Surprisingly, the simple answer for me is “not yet”. As good as John Wall was at Kentucky, earning the #1 NBA Draft pick, and becoming the franchise player for the Washington Wizards, those merits alone do not help him earn a maximum NBA contract. The Washington Wizards are still whispering a 5-year, $80 million offer for Wall, and that’s because they have to. It’s a simple, yet very complex situation for the Wizards. Wall is the unquestioned franchise player moving forward, but comparing him to other elite point guards in the league, he is not worthy of that kind of money right now.
The Washington Wizards franchise has made some very questionable moves in the past when it comes to resigning players for a whole lot of cash. Remember the Gilbert Arenas deal? The Wizards locked up “Agent 0″ to the tune of a 6-year, $111 million contract and zero became about as much as the Wizards received on their investment. Due to a knee injury, Arenas only played 13 games. In 2010, the Wizards finances took another hit with the resigning of an immature Andray Blatche, who still had two years left remaining on his contract. He was resigned at the tune of a 3-year extension worth $24 million. Both players fell victim to the amnesty clause and are no longer associated with the Wizards franchise except for one thing. Both players are still receiving paychecks. Ouch.
I believe that John Wall has earned an extension, just not the maximum. Does he deserve money like Russell Westbrook? Derrick Rose? Chris Paul? No, no, and definitely no. Rose was an NBA MVP by his 3rd season at age 22. Westbrook was already named an All-Star before his 3rd season, and both players made deep runs in the NBA Playoffs as offensive forces. If you compare Wall to Paul, it’s not even fair. Paul lead the league in steals, averages 2.3 more assists per game, 4% better FG shooter, and 6% better 3-point shooter. As for Wall, he’s never been to an All-Star game, never made it to the playoffs, and is not an offensive threat at the same level.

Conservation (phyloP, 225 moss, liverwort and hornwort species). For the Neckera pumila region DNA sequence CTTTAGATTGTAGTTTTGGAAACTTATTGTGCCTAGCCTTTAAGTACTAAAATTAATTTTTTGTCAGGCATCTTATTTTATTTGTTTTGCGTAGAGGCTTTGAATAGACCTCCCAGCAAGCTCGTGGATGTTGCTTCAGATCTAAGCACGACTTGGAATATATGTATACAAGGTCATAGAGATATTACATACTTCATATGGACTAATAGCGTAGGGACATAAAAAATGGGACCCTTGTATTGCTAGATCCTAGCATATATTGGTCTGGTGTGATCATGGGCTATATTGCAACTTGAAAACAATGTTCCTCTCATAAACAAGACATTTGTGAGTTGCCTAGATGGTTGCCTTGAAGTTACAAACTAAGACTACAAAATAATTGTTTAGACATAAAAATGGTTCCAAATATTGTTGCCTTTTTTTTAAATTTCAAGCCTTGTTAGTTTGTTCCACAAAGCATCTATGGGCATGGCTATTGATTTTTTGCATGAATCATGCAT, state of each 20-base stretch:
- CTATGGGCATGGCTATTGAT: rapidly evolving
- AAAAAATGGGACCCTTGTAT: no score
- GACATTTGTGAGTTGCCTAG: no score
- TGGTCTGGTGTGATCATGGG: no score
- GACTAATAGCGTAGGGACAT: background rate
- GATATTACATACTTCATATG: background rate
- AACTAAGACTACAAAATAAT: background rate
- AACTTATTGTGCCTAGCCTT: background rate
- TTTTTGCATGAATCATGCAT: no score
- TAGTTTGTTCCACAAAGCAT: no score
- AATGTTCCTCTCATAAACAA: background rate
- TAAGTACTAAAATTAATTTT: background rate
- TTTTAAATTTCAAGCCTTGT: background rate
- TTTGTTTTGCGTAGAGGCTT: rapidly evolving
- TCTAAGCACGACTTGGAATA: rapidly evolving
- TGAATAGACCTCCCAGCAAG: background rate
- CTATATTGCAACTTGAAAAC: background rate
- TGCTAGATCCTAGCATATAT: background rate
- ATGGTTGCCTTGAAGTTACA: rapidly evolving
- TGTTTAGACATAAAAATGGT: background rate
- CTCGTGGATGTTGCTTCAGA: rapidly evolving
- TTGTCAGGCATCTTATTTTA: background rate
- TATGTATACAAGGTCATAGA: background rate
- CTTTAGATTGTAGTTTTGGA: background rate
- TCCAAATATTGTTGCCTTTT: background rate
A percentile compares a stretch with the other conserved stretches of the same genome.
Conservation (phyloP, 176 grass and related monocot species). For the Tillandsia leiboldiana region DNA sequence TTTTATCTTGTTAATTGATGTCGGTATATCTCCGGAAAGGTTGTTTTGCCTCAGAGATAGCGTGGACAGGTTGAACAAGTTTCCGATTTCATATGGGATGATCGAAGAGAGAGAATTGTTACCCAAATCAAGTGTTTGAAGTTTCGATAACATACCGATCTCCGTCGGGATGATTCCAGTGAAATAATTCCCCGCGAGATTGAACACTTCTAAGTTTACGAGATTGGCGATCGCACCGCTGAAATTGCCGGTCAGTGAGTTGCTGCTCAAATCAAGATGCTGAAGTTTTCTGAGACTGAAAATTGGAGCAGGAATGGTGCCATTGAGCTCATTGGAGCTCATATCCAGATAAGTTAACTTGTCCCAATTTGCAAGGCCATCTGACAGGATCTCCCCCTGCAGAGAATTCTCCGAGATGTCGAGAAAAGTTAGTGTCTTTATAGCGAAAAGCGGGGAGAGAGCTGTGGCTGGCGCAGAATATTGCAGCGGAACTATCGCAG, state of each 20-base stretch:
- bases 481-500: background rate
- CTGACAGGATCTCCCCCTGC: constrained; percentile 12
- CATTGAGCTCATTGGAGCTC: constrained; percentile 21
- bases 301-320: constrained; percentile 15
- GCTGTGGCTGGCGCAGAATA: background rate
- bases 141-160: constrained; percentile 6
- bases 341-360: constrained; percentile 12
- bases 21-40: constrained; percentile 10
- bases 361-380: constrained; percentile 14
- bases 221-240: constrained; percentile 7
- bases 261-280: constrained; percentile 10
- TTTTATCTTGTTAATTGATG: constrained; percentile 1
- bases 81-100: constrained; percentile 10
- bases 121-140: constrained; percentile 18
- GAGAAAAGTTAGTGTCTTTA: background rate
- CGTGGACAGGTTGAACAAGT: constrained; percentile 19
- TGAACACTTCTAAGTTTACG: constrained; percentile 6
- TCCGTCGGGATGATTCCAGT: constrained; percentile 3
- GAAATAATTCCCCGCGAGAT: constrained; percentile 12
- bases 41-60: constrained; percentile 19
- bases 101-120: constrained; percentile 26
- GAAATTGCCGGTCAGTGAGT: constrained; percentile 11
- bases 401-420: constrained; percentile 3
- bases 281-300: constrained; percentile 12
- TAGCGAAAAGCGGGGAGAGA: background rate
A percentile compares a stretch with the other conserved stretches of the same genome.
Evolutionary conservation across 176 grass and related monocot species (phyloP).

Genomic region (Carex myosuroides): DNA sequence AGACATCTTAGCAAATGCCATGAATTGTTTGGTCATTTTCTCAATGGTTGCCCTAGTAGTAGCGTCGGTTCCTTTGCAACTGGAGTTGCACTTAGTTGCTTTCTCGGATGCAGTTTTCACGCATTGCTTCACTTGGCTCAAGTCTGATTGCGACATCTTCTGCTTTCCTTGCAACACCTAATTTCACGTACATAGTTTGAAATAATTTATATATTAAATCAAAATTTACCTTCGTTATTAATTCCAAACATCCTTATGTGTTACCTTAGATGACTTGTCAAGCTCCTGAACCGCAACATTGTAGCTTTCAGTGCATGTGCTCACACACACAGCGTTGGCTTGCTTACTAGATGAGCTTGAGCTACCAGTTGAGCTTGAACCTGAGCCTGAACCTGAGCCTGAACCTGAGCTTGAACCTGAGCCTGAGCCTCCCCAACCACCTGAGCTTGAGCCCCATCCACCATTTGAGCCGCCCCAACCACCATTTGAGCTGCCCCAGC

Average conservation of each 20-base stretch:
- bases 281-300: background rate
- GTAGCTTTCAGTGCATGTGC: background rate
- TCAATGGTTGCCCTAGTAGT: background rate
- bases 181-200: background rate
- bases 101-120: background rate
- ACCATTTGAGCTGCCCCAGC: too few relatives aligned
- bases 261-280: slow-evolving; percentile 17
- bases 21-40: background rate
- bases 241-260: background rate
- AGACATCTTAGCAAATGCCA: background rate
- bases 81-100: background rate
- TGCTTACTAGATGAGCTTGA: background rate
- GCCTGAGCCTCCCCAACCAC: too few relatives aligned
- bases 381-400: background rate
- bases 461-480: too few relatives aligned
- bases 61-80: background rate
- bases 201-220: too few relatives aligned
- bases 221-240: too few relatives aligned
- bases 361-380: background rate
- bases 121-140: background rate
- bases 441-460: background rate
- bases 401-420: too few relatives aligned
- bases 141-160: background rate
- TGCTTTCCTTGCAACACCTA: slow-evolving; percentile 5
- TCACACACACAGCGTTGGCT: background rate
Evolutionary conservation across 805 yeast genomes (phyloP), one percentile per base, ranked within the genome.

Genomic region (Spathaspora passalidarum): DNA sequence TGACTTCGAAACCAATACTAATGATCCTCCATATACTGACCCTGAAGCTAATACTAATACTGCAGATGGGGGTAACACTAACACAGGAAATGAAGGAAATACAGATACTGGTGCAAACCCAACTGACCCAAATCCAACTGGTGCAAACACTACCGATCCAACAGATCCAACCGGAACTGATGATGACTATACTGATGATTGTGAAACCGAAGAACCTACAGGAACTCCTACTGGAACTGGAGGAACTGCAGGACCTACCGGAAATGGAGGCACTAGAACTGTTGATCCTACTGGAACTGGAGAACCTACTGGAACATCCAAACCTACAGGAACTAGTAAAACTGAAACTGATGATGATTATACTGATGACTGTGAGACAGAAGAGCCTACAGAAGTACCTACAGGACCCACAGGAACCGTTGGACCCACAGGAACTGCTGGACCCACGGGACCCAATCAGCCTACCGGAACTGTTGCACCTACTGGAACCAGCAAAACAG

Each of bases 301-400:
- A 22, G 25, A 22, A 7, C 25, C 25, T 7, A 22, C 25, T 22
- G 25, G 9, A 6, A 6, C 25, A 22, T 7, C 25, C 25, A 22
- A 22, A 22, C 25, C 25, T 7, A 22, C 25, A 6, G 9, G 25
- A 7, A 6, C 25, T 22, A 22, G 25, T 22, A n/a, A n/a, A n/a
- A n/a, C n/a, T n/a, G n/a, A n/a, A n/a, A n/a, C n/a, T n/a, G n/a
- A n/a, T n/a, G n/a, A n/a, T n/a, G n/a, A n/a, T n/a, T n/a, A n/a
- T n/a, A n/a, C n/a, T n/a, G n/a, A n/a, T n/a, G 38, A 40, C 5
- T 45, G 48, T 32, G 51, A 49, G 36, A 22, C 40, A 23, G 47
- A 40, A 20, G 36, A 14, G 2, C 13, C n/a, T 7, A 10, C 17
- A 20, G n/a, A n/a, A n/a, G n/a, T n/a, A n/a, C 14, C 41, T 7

In Wall’s credit, he’s been constantly better with each season he’s played. Last season, he posted career highs in field goal percentage (44.1%), but that’s still not on an elite level. He’s also averaged a 26.7% from deep last season. Currently, Wall has only made 49 3-pointers in his entire career. Again, not up to par if you are really going to pay him a maximum contract. So shooting isn’t his thing, what about assists? He should rack up and handle his possessions as an elite point guard. Last season, 30 point guards had a better assist to turnover ratio than Wall’s 2.38. 30 more? Not exactly in the upper echelon.
Wall is definitely an improving NBA prospect, and on his way to becoming one of the best point guards in the league. For now, we can’t compare him with guys like Westbrook, Rose, and Paul. Steph Curry got $44 million from Golden State, but Wall has not had near the impact. Guys like Jrue Holiday and Ty Lawson are not franchise cornerstones like Wall is supposed to be, make around $45 million on their contracts, and have more comparable numbers to Wall.
Unfortunately for Washington, they really have their hands tied behind their back on this deal. They need John Wall in Washington, and they need him happy to be there. While there hasn’t been much to smile about, an unhappy Wall could doom the Wizards for years to come as a team trying to get in the playoffs. Wall may not be a max. contract player right now, he can emerge into that kind of player. Wall will get paid, and Washington keeps their player. Everybody wins. Right?